Monday, October 28, 2013

Beyond the Black Rainbow (2010): Stay Awake

Beyond the Black Rainbow (2010)
dir: Panos Cosmatos

When you watch a horror movie, you almost always know that you're going to be watching something of a well worn tone: either a slow burn, something suspenseful or shocking, or maybe a horror comedy.  But, rarely do you get hypnotic and trippy.  There have only been a couple of movies that have fit this tone so specifically: Inland Empire, and Eraserhead.  Both are David Lynch films.  If you take the dream state of Lynch's films, add in more than a dash of the surreality of Altered States with the look of THX 1138, then you begin to get the originality of Beyond the Black Rainbow, a movie that is stunning and singular in its design even as it is inspired by a whole rash of cult movies.

Beyond the Black Rainbow has almost no dialogue, and it uses it only to express the abstract history of the characters. The whole first act is set up around 2 or 3 "interrogations" and "tests" that really consist of what seems like 4 or 5 lines of dialogue each. But, that's OK, because Beyond the Black Rainbow isn't really hear to give you shocks, but to fill you with an existential dread of everything you've ever known.

The main thrust of Beyond the Black Rainbow is almost a retelling of the second half of Stephen King's Firestarter, only replacing Charlie with Carrie White. A teenage girl, Elena, with telekinetic powers is trapped in a science lab controlled by a sociopathic doctor, who drills her to probe her desires and motivations, and also to fulfill his sick sadistic pleasures.  The doctor knows her powers, and also suppresses her abilities via a large white triangle somewhere in the facility. Of course, Elena wants to get out of the facility.  Struggles ensue.

The science lab is the former utopian haven, the Arboria Institute. In the 1960s, this was supposed to be a new age sanctuary for experimentation and happiness. Along the way, in 1966, there was a failed experiment which caused the Institute to change hands from its idealistic leader to its current sociopathic doctor.

Beyond the Black Rainbow tells the story abstractly, and primarily through visuals without dialogue. It disconnects from a direct and obvious story and leaves clues for the audience to pick up on the history, like puzzle pieces left lying around.  Once you assemble the puzzle, it becomes clear that Cosmatos is discussing familial ties, ancestry, identity, disease, new age shams, control issues, Reaganism, isolation, and religious ideals.  Especially in the realms of new age and religion, Cosmatos seems to try to say that our search for our deeper senses may have results that we cannot deal with on our current plane. And, he seems to hint that these other planes of existence may actually exist in our minds, but that, as a human, we should not be able to attain them. In these spiritual discussions, Beyond the Black Rainbow almost seems to be straining for a Black Lodge/White Lodge discussion of spirituality that David Lynch was opening in the last few episodes of Twin Peaks, only with a purely negative vision of our humanity.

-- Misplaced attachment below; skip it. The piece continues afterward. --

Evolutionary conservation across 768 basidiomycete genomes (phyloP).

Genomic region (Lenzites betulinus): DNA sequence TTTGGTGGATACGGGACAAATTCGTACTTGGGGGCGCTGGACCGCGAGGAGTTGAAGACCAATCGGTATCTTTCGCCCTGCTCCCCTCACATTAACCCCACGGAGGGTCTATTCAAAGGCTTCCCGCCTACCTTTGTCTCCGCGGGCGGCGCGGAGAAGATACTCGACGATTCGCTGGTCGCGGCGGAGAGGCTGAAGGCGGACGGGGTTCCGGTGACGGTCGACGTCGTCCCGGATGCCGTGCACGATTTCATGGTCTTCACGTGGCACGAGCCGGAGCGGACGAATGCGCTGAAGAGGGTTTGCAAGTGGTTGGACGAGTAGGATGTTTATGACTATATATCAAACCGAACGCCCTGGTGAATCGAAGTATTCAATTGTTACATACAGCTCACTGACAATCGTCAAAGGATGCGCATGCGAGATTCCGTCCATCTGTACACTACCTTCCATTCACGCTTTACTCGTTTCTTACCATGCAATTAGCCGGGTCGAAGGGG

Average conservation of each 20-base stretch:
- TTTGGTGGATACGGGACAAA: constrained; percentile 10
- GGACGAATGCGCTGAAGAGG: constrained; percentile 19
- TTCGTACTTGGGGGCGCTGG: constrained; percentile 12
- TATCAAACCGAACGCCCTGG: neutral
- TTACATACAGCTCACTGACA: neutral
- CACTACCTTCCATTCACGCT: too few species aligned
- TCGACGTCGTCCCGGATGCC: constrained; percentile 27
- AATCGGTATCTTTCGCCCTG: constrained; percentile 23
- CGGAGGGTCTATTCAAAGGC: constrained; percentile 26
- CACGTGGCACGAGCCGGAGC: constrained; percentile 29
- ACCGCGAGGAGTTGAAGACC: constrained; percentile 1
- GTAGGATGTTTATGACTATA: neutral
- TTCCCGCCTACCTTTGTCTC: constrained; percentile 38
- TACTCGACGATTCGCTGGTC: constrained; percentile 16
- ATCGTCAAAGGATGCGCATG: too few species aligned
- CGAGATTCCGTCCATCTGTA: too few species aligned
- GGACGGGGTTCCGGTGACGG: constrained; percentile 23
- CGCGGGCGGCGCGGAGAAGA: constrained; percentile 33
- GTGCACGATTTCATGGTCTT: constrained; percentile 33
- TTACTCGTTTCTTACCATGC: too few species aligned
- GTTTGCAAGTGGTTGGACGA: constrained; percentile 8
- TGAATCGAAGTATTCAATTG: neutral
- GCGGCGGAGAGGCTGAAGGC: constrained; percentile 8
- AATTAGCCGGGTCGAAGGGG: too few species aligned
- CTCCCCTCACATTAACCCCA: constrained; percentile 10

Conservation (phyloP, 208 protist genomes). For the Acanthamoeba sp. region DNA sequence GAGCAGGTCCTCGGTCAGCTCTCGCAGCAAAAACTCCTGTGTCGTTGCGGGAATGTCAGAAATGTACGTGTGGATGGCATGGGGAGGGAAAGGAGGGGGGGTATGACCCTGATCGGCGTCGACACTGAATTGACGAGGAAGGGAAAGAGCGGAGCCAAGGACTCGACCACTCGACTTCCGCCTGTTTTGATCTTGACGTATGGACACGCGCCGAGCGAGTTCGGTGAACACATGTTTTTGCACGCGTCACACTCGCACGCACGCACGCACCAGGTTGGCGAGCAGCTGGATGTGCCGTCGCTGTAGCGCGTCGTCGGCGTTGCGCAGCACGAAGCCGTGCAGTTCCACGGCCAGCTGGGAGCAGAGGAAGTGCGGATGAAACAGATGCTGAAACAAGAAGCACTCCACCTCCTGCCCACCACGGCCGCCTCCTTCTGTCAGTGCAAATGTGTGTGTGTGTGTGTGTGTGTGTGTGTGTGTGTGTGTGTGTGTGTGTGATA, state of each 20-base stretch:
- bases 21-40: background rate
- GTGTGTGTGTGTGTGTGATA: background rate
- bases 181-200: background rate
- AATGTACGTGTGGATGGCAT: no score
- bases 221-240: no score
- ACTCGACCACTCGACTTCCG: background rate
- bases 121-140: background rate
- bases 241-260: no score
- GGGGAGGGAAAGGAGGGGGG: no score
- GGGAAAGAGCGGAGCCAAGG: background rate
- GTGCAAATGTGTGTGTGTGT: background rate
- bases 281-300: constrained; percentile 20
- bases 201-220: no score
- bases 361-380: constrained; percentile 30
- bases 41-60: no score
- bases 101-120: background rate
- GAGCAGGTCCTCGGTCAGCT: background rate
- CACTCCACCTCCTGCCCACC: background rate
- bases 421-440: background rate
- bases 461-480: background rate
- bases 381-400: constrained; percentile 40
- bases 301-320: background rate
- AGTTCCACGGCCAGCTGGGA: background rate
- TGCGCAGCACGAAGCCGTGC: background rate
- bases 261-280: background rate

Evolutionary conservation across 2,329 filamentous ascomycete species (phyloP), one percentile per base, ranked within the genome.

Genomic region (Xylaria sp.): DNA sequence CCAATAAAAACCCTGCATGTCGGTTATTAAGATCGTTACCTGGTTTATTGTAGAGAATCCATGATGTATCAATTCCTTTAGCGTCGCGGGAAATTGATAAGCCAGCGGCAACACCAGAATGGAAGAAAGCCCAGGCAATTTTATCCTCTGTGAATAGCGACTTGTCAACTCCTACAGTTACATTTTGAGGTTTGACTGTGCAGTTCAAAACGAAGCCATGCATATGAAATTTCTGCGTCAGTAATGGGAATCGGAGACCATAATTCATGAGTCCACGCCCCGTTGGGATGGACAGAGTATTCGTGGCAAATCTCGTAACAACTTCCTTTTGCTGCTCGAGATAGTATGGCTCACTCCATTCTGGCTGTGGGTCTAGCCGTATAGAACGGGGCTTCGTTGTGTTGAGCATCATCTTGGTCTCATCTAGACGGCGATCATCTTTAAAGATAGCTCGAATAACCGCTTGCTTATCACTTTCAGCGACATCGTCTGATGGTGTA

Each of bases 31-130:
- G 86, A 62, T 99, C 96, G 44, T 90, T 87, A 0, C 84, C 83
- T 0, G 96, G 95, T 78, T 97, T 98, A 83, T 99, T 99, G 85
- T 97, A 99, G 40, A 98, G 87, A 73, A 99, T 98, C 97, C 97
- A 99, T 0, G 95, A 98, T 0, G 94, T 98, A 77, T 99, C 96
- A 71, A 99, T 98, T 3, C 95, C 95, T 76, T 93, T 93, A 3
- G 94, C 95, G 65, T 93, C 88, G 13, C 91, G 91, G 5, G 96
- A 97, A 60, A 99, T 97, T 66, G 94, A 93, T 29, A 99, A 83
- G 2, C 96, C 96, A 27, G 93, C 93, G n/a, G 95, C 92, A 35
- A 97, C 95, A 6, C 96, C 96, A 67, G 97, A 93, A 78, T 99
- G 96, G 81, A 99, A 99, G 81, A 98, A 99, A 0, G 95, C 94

Beyond the Black Rainbow is completely pessimistic and misanthropic. And, it is for those reasons that I love it.  Behind it's amazing retro future visuals that are a perfect meld of THX 1138 and 2001, and the hypnotic, slow, and syrupy pacing, there is a dark bleak look at what spirituality is, even as it maintains that some spirits cannot be broken. Almost everybody in this movie is bleak or damaged, and they act against the good spirits of humanity. This is Stephen King meeting Sartre meeting Michel Houellebecq. If you think about what is happening long enough, it should make you feel a bit creeped out and gross.

But, that's if you can stay awake and wade your way through the sludge.  Beyond the Black Rainbow is the cinematic equivalent of combining Ketamine and Quaaludes. It will hypnotize you with its Tangerine Dream-esque prog rock soundtrack, vivid full saturation colors, cold aesthetic, and sleepy pacing until you feel like you've suddenly got narcosleepy and pass out.  You'll be compelled but lulled at once.

If you can stay awake, Beyond the Black Rainbow is a rewardingly dark experience and visual journey that hasn't been tried in ages.

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